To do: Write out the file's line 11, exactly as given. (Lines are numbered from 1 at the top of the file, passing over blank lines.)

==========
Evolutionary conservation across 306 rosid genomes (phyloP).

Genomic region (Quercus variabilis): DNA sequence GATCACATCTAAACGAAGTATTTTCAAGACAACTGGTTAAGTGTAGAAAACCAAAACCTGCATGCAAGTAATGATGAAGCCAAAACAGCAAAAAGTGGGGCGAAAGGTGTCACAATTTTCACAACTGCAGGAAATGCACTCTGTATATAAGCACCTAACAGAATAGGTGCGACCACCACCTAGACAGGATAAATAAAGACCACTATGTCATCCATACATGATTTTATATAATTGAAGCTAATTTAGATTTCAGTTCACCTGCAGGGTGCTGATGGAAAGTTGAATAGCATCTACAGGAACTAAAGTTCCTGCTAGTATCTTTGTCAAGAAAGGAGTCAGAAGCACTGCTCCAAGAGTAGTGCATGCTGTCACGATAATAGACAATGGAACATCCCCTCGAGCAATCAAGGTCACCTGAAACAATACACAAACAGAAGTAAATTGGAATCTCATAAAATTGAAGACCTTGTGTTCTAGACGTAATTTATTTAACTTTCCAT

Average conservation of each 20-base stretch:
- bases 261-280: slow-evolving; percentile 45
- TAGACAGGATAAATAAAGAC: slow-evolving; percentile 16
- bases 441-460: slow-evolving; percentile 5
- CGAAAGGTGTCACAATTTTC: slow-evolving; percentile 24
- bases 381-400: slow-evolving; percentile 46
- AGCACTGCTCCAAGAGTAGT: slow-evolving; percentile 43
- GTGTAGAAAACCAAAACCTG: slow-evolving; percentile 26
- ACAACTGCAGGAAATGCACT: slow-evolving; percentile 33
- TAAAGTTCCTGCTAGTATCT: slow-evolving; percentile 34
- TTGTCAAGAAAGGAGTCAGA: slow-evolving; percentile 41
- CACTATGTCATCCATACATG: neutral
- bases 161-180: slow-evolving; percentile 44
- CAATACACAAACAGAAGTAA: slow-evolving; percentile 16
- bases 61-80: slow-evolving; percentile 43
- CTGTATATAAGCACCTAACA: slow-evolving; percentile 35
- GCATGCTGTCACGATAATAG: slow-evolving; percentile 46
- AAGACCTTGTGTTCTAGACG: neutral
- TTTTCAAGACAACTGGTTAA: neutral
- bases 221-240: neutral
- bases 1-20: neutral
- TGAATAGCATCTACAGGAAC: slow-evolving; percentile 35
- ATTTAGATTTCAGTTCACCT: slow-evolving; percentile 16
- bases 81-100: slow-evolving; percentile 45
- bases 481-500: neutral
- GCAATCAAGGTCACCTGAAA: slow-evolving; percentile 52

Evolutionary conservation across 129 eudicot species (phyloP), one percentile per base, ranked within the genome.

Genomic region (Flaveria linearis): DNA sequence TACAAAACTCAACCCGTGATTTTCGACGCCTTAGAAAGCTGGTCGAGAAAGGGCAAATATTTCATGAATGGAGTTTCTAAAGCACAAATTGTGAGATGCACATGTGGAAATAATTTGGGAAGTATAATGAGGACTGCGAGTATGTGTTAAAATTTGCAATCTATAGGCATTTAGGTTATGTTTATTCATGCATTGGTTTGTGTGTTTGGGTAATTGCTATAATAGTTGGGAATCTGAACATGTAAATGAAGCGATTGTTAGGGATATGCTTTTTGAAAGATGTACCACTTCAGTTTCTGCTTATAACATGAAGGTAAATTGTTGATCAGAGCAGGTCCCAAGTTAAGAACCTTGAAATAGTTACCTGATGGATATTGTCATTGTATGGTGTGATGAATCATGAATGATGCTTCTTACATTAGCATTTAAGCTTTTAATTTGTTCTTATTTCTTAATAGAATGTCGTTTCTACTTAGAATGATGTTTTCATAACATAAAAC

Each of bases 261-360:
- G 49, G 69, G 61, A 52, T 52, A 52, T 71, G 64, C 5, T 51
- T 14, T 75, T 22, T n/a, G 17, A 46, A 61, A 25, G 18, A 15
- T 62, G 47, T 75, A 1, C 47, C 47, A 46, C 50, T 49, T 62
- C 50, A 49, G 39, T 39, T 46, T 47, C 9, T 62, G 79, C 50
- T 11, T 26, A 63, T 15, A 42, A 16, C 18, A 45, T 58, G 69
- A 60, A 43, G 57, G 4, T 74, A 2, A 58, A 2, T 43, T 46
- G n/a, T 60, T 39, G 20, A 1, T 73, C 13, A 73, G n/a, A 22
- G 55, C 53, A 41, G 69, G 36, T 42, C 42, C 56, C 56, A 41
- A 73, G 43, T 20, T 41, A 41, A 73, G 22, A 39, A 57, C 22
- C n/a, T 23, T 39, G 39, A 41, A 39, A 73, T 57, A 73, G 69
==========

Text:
- ACAACTGCAGGAAATGCACT: slow-evolving; percentile 33